Sustainable Development Goals
Selkirk College was the first Canadian post-secondary institutions to sign onto the SDG Accord for the world’s colleges and universities. The Accord is designed to bring awareness to the SDGs, track progress and allow institutions to commit to working toward the Sustainable Development Goals. Selkirk looks forward to collaborating with other institutions on efforts to work toward a more sustainable future. Read the full story...
Check out our online resource that shares stories of Selkirk's contributions to the Sustainable Development Goals.
If you have any questions or want more information on how to get involved, contact Sustainability Coordinator Laura Nessman.
What are the Sustainable Development Goals (SDGs)?
The Sustainable Development Goals (SDGs) are a global call to action, outlining steps to create a more sustainable and just planet. These 17 goals were adopted by all United Nations (UN) Member States in 2015, as part of the 2030 Agenda for Sustainable Development.
What do the SDGs hope to achieve?
The SDGs aim to alleviate human suffering and halt environmental degradation, while supporting economic growth, creating clean and affordable energy, and addressing climate change. The SDGs work within five critically important areas: people, planet, prosperity, peace, and partnership.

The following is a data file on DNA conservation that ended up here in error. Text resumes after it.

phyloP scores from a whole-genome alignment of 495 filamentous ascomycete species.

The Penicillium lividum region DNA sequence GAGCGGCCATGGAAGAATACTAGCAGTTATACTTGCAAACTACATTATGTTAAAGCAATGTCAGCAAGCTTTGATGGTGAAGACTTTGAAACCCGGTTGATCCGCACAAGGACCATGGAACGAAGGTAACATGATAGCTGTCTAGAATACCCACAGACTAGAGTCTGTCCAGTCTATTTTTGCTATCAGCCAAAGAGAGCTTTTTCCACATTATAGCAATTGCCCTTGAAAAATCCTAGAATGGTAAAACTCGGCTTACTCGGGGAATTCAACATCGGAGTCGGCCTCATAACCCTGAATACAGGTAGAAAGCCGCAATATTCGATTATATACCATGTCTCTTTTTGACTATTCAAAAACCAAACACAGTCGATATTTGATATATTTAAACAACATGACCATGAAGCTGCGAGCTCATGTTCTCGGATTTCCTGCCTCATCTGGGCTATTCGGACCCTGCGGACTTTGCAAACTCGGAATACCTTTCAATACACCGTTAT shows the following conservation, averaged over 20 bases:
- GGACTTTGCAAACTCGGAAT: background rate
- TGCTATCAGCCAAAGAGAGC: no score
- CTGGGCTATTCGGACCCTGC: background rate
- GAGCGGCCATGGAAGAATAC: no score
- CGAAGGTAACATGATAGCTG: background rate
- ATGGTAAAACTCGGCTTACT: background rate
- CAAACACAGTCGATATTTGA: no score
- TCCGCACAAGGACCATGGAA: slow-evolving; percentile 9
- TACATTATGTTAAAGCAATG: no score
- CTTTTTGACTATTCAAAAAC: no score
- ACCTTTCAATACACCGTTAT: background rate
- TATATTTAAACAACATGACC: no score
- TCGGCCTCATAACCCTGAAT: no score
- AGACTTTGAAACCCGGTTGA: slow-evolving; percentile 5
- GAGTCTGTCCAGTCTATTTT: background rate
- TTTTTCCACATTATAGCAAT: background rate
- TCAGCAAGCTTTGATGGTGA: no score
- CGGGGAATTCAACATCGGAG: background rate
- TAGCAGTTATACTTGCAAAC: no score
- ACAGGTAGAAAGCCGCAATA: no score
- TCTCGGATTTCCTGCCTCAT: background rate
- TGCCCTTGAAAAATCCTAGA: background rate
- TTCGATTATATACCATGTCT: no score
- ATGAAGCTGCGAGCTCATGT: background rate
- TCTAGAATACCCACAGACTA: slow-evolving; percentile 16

How will the SDGs be met by 2030?
We have entered the Decade of Action. With less than 10 years left to achieve the SDGs, we need to accelerate solutions to our biggest challenges. Cooperation from different sectors including educational institutions is crucial if the ambitious SDGs are to be achieved. Selkirk College is responding to the global call to action to work towards the SDGs in order to accomplish the 2030 Agenda for Sustainable Development.
What are the Millennium Development Goals and how do the SDGs differ?
The Sustainable Development Goals were adopted following the United Nations Millennium Development Goals (MDGs). The Millennium Development Goals were used to support a global effort to progress sustainability from the years 2000 - 2015, but were designed for low income and developing countries. The SDGs follow a similar structure to the MDGs but are more specific, influential, interconnected, and call upon wealthy nations for support.
“The MDGs helped to lift more than one billion people out of extreme poverty, to make inroads against hunger, to enable more girls to attend school than ever before and to protect our planet.” United Nations Secretary General Ban Ki-moo